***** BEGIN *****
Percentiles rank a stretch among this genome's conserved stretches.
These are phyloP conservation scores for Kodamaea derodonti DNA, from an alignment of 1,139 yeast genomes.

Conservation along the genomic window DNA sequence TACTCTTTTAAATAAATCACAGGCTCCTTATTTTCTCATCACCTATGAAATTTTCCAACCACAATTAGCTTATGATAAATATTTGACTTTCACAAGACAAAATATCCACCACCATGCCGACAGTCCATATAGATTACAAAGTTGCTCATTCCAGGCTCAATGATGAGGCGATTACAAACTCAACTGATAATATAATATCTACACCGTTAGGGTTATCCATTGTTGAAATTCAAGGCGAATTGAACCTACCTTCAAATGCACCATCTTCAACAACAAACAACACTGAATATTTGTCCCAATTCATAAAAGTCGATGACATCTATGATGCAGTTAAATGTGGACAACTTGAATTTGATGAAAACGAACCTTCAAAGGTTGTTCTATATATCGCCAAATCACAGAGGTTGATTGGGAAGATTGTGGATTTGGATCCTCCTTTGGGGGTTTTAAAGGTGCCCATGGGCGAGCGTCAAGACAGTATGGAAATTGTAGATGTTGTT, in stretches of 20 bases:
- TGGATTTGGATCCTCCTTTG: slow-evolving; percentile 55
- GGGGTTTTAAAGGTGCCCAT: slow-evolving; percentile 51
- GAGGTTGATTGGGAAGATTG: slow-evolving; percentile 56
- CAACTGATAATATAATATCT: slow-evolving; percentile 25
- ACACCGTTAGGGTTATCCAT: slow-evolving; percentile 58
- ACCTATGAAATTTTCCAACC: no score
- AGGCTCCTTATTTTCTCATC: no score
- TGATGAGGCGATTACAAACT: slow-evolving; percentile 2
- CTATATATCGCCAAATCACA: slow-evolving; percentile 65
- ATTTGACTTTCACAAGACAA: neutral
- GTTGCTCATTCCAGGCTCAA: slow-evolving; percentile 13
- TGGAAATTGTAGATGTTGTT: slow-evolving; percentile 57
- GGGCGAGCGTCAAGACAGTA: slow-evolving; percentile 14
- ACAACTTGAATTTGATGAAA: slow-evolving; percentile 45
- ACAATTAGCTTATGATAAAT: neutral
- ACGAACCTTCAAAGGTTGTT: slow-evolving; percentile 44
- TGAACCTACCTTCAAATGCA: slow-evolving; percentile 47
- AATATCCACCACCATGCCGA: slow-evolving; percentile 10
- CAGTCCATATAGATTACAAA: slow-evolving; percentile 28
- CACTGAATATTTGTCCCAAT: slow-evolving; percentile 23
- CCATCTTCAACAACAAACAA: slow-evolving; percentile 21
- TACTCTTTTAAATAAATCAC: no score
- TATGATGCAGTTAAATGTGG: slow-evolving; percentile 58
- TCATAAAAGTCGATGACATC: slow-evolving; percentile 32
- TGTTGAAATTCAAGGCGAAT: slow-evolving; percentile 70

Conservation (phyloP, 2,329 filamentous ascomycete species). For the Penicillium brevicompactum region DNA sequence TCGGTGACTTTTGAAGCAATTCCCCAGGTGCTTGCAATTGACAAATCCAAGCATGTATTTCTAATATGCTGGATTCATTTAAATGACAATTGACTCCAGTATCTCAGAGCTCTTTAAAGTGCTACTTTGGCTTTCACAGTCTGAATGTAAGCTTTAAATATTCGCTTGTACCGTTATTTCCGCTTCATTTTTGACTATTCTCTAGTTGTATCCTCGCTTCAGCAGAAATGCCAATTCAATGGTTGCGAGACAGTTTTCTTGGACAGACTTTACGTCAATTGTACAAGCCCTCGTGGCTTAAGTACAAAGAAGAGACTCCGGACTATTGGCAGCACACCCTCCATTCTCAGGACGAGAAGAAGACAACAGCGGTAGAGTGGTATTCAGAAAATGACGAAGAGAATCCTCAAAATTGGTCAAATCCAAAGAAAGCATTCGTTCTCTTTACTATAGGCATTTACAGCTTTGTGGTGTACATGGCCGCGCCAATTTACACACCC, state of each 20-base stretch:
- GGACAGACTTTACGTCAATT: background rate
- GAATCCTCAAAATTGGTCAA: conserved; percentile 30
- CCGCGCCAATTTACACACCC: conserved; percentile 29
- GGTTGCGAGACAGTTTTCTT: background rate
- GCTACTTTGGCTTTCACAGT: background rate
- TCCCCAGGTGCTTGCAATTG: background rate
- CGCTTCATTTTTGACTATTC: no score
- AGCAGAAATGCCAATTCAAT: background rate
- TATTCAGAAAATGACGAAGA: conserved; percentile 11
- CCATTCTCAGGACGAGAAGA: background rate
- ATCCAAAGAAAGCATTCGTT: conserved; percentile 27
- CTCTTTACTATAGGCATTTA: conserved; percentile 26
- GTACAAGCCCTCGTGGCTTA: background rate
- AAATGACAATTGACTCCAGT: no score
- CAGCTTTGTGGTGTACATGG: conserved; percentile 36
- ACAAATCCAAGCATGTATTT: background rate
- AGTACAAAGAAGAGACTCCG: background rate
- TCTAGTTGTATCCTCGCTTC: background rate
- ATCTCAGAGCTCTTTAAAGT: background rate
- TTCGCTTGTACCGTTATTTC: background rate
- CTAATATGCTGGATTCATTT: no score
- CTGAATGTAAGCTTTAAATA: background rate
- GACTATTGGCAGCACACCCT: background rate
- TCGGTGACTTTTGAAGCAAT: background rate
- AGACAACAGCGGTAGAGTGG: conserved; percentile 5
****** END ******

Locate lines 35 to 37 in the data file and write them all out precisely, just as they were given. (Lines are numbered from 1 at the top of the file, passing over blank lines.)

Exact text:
- TCCCCAGGTGCTTGCAATTG: background rate
- CGCTTCATTTTTGACTATTC: no score
- AGCAGAAATGCCAATTCAAT: background rate